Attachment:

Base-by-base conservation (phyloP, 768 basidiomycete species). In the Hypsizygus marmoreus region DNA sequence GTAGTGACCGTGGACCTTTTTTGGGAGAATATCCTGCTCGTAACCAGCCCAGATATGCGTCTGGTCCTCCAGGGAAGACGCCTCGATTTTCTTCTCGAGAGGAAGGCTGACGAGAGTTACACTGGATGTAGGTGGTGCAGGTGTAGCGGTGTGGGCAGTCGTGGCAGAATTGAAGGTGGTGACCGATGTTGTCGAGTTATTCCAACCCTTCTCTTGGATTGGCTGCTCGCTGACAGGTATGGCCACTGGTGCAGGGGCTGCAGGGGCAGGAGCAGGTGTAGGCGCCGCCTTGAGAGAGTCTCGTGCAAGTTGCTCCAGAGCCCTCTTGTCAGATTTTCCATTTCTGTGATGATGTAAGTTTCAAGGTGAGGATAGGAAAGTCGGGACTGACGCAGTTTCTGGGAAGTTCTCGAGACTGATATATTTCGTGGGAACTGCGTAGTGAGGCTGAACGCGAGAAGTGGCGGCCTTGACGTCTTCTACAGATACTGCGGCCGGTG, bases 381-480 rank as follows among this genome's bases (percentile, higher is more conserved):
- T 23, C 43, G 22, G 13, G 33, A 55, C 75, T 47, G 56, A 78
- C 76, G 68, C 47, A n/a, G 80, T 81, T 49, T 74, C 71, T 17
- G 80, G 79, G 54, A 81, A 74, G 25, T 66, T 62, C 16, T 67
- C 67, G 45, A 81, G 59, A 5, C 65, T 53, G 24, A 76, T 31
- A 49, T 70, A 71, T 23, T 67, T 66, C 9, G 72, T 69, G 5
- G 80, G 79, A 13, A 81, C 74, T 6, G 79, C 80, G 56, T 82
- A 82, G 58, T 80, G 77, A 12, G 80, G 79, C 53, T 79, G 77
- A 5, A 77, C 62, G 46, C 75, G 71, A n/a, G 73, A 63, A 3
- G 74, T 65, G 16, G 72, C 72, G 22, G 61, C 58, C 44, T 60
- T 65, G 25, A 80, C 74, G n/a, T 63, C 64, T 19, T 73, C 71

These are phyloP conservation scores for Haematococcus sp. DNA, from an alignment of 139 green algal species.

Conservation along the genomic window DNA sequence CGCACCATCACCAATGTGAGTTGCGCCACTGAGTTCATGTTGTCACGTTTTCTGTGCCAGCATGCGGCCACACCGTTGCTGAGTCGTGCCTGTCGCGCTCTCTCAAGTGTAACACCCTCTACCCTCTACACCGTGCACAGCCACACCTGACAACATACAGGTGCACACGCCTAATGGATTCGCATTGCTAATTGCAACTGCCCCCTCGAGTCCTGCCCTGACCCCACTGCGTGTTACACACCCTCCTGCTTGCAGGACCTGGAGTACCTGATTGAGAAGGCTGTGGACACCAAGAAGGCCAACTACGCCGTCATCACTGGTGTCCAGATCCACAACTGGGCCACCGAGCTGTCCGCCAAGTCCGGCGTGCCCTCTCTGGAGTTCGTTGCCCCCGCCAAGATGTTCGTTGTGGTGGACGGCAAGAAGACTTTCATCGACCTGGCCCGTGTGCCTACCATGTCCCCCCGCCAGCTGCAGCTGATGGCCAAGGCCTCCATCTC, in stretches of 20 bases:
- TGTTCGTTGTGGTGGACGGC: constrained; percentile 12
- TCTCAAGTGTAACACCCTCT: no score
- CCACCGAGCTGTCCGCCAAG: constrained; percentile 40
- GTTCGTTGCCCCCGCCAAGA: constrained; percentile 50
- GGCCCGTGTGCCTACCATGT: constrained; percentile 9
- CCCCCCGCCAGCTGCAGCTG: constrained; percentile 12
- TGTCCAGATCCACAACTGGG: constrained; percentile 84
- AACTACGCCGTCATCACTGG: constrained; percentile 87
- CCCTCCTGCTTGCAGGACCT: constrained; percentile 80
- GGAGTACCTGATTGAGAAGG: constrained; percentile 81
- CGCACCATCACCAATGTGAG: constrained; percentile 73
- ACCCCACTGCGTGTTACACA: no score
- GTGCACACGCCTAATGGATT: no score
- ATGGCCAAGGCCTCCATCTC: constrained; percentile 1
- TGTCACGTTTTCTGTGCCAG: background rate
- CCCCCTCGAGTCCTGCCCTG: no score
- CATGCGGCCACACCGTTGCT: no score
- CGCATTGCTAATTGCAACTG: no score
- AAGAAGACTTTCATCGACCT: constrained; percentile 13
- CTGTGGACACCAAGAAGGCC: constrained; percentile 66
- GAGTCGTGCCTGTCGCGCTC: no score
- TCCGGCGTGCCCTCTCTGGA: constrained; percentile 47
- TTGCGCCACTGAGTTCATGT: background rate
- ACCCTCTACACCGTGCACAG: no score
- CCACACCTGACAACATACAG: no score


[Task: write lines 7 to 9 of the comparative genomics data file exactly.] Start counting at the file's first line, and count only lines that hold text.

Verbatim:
- G 80, G 79, A 13, A 81, C 74, T 6, G 79, C 80, G 56, T 82
- A 82, G 58, T 80, G 77, A 12, G 80, G 79, C 53, T 79, G 77
- A 5, A 77, C 62, G 46, C 75, G 71, A n/a, G 73, A 63, A 3